Is using your own kit at work a good thing?
The Big Reg Consumerisation Survey
One of the latest buzzwords to contaminate this great language of ours is ‘consumerisation’. According to many marketeers, it defines the future of end user computing.
As with all good marketing terms, various definitions exist because ambiguity leaves more room for creative product positioning. Fundamentally, however, employees bringing their personal kit to work with them and expecting to hook it up to the network is at least part of the whole consumerisation thing. Think iPhones, iPads, MacBooks, and Android based devices in particular.
Lots of people think the ‘bring your own’ equipment idea is great. Users get to use the toys they want select the equipment best suited to their needs, and are therefore able to show off the latest bling be more productive in their work. And as an added bonus the company can save money because employees foot the bill for a lot of the stuff they use to do their job. Unless of course the company provides an allowance, in which case this represents an incentive to attract the right talent during the recruitment process, i.e. spotty adolescents the progressive next generation of workers and status obsessed more discerning managers and professionals .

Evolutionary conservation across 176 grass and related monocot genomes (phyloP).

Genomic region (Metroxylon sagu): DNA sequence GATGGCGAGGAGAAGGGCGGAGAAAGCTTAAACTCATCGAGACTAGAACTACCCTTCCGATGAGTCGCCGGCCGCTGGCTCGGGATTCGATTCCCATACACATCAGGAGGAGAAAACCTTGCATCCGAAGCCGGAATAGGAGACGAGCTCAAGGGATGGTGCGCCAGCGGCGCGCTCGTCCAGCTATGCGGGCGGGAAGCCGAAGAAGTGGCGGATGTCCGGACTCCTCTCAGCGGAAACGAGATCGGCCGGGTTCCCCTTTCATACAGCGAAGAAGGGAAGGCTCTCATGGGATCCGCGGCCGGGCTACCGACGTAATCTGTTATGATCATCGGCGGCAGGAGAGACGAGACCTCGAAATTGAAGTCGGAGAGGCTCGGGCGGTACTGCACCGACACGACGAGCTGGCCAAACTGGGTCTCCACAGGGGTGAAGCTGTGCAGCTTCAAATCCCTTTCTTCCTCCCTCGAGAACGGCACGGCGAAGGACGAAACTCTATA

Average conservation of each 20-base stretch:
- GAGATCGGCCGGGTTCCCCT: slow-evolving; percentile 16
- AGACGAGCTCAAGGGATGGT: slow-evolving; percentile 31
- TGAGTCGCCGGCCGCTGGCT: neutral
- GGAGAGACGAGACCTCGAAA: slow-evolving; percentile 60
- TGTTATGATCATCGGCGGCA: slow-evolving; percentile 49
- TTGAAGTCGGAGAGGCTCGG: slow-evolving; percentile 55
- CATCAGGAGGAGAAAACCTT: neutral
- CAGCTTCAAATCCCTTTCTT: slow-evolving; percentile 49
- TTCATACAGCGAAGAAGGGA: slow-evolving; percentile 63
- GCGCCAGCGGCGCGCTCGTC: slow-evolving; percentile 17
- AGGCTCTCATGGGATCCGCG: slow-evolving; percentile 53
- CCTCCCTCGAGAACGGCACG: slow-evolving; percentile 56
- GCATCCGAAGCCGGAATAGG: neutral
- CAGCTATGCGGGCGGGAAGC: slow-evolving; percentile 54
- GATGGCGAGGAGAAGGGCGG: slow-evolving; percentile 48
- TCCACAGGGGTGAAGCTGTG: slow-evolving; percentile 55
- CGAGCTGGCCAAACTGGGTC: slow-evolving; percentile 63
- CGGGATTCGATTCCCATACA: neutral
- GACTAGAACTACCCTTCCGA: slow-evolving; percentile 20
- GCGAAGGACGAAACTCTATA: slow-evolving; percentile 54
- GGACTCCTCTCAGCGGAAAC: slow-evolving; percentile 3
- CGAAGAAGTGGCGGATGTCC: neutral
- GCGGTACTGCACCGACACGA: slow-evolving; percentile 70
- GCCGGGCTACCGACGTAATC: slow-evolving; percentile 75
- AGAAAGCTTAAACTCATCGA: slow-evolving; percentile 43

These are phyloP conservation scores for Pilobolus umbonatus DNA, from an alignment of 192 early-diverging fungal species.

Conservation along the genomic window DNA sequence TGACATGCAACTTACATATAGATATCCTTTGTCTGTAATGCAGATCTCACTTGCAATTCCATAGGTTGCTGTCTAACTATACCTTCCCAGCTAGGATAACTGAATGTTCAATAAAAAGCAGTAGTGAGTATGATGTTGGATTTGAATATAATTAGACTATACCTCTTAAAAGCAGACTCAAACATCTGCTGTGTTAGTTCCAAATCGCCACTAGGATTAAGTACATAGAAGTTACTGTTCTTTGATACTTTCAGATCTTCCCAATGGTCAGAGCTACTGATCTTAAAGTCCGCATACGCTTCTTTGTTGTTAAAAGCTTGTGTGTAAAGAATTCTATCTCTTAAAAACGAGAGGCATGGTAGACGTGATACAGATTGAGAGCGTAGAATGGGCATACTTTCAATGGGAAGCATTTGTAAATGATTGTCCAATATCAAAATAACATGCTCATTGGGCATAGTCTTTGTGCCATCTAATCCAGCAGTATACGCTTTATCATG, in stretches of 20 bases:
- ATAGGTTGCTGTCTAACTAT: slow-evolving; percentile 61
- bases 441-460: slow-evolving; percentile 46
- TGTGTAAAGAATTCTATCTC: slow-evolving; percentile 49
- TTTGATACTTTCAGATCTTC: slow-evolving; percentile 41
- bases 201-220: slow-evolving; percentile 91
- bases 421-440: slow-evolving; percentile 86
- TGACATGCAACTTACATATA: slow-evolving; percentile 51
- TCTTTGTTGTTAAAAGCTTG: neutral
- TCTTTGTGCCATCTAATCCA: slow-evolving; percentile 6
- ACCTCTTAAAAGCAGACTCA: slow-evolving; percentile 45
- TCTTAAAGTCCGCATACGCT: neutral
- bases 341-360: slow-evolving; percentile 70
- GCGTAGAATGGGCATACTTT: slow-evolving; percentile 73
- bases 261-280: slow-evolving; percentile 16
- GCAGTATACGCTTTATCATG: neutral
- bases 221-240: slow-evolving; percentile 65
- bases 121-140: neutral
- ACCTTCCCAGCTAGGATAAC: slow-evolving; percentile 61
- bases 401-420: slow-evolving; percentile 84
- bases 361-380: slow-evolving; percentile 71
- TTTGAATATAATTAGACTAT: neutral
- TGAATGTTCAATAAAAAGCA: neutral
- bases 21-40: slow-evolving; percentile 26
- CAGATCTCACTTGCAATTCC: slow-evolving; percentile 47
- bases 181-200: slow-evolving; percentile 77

Many Reg readers have told us in the past, however, that consumerisation is not a trend they welcome. Phrases such as “worst nightmare” and “over my dead body” have been used with reference to unmanaged devices being hooked up to corporate systems. Yet at the same time, we hear that IT people are sometimes as enthusiastic as others to bring their own.
The truth is that consumer electronics are now extremely accessible, as are public web based services that can also be used for work purposes. So whatever your stance on consumerisation, it’s hard to ignore the increasing pressure IT departments are going to be put under to accommodate user wishes and desires.
Against this background, we want your help to get under the skin of this topic. It’s a very complex area though, so to avoid creating yet more simplistic one-dimensional research, we have ended up with a bit of a monster survey. We’re not going to lie to you, this is a big S.O.B. But we reckon it should get you thinking, so if you are up for it, click below to get going. We really appreciate your views whichever way you lean on this debate.
You can get stuck in right here.